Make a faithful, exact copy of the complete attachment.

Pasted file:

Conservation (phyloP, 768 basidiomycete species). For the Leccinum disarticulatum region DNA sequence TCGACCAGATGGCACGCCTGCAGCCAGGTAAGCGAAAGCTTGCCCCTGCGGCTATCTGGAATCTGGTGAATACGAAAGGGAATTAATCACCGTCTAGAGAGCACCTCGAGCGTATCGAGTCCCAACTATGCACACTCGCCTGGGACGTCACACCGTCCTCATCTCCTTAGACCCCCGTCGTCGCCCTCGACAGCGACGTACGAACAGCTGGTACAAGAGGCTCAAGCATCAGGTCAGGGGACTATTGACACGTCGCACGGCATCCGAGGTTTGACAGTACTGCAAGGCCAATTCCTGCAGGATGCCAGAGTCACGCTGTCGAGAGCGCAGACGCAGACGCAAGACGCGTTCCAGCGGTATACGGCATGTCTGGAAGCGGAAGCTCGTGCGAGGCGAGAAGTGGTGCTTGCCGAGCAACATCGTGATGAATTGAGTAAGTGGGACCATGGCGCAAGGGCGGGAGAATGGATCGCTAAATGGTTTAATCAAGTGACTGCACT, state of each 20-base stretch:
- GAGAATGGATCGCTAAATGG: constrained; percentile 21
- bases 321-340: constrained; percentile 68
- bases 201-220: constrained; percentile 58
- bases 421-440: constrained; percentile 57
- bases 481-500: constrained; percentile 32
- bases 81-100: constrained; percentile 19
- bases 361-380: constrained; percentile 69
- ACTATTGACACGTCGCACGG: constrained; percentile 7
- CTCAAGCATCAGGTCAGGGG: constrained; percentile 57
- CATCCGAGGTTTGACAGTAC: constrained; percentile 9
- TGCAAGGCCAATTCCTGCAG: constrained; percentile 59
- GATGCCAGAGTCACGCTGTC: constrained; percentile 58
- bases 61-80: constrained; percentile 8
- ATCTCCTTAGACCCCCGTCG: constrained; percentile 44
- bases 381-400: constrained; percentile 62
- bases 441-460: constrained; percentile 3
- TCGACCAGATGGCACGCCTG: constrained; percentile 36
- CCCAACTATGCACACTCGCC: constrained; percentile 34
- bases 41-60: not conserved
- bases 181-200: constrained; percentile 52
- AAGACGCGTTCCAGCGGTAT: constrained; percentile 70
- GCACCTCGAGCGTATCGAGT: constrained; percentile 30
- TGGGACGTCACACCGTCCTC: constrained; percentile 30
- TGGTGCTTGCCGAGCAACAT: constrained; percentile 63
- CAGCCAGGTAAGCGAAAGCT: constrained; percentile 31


Conservation (phyloP, 768 basidiomycete species). For the Leccinum disarticulatum region DNA sequence TCGACCAGATGGCACGCCTGCAGCCAGGTAAGCGAAAGCTTGCCCCTGCGGCTATCTGGAATCTGGTGAATACGAAAGGGAATTAATCACCGTCTAGAGAGCACCTCGAGCGTATCGAGTCCCAACTATGCACACTCGCCTGGGACGTCACACCGTCCTCATCTCCTTAGACCCCCGTCGTCGCCCTCGACAGCGACGTACGAACAGCTGGTACAAGAGGCTCAAGCATCAGGTCAGGGGACTATTGACACGTCGCACGGCATCCGAGGTTTGACAGTACTGCAAGGCCAATTCCTGCAGGATGCCAGAGTCACGCTGTCGAGAGCGCAGACGCAGACGCAAGACGCGTTCCAGCGGTATACGGCATGTCTGGAAGCGGAAGCTCGTGCGAGGCGAGAAGTGGTGCTTGCCGAGCAACATCGTGATGAATTGAGTAAGTGGGACCATGGCGCAAGGGCGGGAGAATGGATCGCTAAATGGTTTAATCAAGTGACTGCACT, state of each 20-base stretch:
- GAGAATGGATCGCTAAATGG: constrained; percentile 21
- bases 321-340: constrained; percentile 68
- bases 201-220: constrained; percentile 58
- bases 421-440: constrained; percentile 57
- bases 481-500: constrained; percentile 32
- bases 81-100: constrained; percentile 19
- bases 361-380: constrained; percentile 69
- ACTATTGACACGTCGCACGG: constrained; percentile 7
- CTCAAGCATCAGGTCAGGGG: constrained; percentile 57
- CATCCGAGGTTTGACAGTAC: constrained; percentile 9
- TGCAAGGCCAATTCCTGCAG: constrained; percentile 59
- GATGCCAGAGTCACGCTGTC: constrained; percentile 58
- bases 61-80: constrained; percentile 8
- ATCTCCTTAGACCCCCGTCG: constrained; percentile 44
- bases 381-400: constrained; percentile 62
- bases 441-460: constrained; percentile 3
- TCGACCAGATGGCACGCCTG: constrained; percentile 36
- CCCAACTATGCACACTCGCC: constrained; percentile 34
- bases 41-60: not conserved
- bases 181-200: constrained; percentile 52
- AAGACGCGTTCCAGCGGTAT: constrained; percentile 70
- GCACCTCGAGCGTATCGAGT: constrained; percentile 30
- TGGGACGTCACACCGTCCTC: constrained; percentile 30
- TGGTGCTTGCCGAGCAACAT: constrained; percentile 63
- CAGCCAGGTAAGCGAAAGCT: constrained; percentile 31